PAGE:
Forty-two years after the Hard Riot of May 1970, organized labor seems to have embraced the goals of a new social movement, Occupy Wall Street (OWS). Both movements have benefited from mutual association, with labor finding new vitality in its connection with a mobilized social movement. And OWS has been able to dismiss the charge that this is a counterculture movement, by connecting itself with labor. Labor helped mobilize a successful action in Wall Street on May 12, 2011, which anticipated OWS.
What's happening is a renovation of left-wing thought. The ideas of revolutions that we used to defend in the 1970s and 1980s, in practice, have not materialized. So, left-wing thought has had to open itself up to new realities and search for new interpretations. It has had to develop more flexibility in order to understand that revolutionary processes, for example, can begin by simply winning administrative power.
We are overdue for a new strategy. Labor and the Left are at low points in long declines. One cause has been adherence to a failed strategy. We need to acknowledge that reality and answer two linked questions. First, what part of getting into this situation was our own doing? Second, what changes in labor’s and the Left’s strategy could revive the two groups and rebuild their coalition into a powerful political force? To answer the first question: labor’s and the Left’s strategic attitude toward capitalism undermined both partners and their coalition. To answer the second: changing their attitude toward capitalism could, I believe, revive them significantly in the near future.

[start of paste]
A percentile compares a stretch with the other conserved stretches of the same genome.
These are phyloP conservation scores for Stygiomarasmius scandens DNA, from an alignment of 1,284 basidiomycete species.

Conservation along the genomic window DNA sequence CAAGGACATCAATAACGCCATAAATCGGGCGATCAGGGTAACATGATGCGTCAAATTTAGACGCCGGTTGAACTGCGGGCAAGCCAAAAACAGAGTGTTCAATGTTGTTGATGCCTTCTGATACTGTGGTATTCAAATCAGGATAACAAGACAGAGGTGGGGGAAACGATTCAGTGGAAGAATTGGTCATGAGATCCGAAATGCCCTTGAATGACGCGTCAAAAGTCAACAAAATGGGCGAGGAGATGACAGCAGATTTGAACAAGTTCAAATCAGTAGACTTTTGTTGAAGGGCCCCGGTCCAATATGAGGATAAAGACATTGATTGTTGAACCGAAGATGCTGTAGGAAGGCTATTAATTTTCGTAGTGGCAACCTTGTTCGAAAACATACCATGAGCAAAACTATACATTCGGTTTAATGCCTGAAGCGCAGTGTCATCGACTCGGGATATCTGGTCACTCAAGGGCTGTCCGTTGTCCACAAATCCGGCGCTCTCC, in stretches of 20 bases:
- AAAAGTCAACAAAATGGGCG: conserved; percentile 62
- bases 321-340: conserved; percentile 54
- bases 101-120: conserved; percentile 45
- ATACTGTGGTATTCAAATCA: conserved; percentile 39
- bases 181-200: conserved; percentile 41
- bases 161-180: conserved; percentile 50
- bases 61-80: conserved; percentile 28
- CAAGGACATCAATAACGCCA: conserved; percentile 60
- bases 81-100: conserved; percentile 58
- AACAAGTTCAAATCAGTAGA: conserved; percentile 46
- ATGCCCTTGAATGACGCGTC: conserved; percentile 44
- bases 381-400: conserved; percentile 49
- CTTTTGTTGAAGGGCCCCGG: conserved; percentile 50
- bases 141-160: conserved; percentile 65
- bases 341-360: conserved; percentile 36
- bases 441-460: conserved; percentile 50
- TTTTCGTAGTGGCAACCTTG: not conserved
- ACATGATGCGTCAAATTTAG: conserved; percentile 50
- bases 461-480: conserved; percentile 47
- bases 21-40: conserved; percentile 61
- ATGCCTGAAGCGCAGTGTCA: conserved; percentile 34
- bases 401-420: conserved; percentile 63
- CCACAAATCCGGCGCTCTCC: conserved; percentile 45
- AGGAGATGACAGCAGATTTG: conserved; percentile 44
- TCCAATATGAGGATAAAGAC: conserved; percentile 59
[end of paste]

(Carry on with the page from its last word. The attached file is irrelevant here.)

A talk given at the World Social Forum 2010, Porto Alegre
The historical geography of capitalist development is at a key inflexion point in which the geographical configurations of power are rapidly shifting at the very moment when the temporal dynamic is facing very serious constraints. Three percent compound growth (generally considered the minimum satisfactory growth rate for a healthy capitalist economy) is becoming less and less feasible to sustain without resort to all manner of fictions (such as those that have characterized asset markets and financial affairs over the last two decades).